Paper by Erik D. Demaine
- Timothy G. Abbott, Zachary Abel, David Charlton, Erik D. Demaine, Martin L. Demaine, and Scott D. Kominers, “Hinged Dissections Exist”, in Proceedings of the 24th Annual ACM Symposium on Computational Geometry (SoCG 2008), College Park, Maryland, June 9–11, 2008, pages 110–119.
We prove that any finite collection of polygons of equal area has a
common hinged dissection, that is, a chain of polygons
hinged at vertices that can be folded in the plane continuously
without self-intersection to form any polygon in the collection.
This result settles the open problem about
the existence of hinged dissections between pairs of polygons that
goes back implicitly to 1864 and has been studied extensively in the
past ten years. Our result generalizes and indeed builds upon the
result from 1814 that polygons have common dissections (without
hinges). We also extend our result to edge-hinged dissections of solid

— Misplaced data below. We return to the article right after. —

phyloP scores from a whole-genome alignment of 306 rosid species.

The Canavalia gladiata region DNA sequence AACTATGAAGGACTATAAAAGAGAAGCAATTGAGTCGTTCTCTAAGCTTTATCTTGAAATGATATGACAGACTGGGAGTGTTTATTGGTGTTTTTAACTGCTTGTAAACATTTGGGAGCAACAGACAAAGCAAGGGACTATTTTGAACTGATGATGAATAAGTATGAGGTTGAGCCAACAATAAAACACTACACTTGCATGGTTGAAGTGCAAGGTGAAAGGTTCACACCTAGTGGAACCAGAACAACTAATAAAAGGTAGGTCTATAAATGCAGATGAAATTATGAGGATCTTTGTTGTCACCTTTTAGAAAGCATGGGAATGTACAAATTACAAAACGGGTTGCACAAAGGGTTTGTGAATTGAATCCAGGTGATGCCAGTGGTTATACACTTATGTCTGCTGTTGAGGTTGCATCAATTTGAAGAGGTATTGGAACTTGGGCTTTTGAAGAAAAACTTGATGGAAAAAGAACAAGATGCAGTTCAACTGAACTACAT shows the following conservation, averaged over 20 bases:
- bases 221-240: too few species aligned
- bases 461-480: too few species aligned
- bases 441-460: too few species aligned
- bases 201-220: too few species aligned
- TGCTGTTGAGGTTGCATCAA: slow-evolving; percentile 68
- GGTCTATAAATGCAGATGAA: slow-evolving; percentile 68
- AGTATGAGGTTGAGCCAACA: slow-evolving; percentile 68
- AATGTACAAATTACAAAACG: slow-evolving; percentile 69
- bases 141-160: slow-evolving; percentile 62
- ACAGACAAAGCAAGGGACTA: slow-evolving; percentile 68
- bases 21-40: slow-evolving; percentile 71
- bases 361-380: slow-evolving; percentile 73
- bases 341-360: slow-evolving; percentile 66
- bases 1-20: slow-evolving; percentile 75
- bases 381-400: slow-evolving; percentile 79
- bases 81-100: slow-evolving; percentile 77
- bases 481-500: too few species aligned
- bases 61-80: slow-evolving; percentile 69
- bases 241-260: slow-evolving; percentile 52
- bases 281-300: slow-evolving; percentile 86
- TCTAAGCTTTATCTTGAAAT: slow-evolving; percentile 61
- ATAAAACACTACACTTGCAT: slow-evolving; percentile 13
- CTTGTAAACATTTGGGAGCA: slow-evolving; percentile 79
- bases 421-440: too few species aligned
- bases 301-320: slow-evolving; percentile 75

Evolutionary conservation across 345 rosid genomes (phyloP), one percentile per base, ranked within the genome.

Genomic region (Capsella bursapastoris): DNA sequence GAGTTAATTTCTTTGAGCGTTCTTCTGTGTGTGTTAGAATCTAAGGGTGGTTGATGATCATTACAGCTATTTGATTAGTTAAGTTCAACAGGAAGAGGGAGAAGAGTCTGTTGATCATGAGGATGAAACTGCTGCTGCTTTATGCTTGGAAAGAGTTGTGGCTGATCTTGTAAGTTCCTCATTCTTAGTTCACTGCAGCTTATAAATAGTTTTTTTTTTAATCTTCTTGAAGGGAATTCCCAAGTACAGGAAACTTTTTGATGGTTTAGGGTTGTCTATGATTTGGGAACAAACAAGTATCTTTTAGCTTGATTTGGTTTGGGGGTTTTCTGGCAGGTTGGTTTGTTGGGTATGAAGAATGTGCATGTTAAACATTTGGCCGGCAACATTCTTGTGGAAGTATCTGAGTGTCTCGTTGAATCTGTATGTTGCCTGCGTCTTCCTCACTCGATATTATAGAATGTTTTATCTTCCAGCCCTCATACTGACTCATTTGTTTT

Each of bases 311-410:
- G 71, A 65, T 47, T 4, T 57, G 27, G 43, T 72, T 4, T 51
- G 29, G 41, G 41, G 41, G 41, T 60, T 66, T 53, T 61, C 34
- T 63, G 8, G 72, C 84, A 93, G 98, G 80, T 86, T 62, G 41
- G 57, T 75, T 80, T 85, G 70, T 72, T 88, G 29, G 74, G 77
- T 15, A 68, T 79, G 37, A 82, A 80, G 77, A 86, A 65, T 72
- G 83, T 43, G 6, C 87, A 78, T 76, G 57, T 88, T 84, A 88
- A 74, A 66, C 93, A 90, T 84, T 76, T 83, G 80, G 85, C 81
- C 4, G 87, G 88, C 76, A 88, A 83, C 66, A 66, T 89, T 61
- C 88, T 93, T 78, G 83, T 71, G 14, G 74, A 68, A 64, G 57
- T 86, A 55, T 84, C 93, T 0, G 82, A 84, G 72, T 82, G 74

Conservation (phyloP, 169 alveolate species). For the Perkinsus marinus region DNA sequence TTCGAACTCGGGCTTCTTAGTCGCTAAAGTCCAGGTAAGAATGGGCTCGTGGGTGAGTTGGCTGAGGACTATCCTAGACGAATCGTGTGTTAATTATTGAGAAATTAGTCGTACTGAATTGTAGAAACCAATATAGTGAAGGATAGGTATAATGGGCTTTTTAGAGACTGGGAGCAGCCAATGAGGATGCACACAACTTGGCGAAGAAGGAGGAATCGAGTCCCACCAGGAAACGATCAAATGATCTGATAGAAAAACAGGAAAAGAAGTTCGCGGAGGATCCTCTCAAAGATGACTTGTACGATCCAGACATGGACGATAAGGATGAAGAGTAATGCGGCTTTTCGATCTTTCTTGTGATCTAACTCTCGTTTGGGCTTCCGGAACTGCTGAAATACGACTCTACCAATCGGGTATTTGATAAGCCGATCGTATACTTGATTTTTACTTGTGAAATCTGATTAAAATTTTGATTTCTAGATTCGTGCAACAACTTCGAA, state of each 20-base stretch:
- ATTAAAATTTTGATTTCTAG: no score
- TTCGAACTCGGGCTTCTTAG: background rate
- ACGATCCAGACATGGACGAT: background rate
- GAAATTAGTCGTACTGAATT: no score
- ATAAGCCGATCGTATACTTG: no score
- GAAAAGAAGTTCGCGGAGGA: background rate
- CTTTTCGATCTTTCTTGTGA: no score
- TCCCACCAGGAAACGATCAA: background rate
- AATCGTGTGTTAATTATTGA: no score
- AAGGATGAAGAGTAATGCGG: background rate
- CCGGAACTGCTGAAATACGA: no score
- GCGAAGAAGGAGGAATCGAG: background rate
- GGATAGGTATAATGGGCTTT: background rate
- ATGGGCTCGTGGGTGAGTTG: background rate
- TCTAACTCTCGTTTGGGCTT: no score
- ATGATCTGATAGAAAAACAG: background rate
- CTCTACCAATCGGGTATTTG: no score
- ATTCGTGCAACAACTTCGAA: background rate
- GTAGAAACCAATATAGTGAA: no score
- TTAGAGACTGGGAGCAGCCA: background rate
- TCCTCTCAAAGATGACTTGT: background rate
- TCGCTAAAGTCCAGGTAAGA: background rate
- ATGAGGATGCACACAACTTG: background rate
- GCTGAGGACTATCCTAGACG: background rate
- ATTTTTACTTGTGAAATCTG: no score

3D polyhedra that have a common (unhinged) dissection,
as determined by Dehn's 1900 solution to Hilbert's Third Problem.
Our proofs are constructive, giving explicit algorithms in all cases.
For a constant number of planar polygons, both the number of pieces and
running time required by our construction are pseudopolynomial.
This bound is the best possible even for unhinged dissections.
Hinged dissections have possible applications to reconfigurable robotics,
programmable matter, and nanomanufacturing.
- The paper is available in PostScript (1931k), gzipped PostScript (719k), and PDF (580k).
- See information on file formats.
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- Related papers:
- HingedDissections_DCG (Hinged Dissections Exist)
See also other papers by Erik Demaine.
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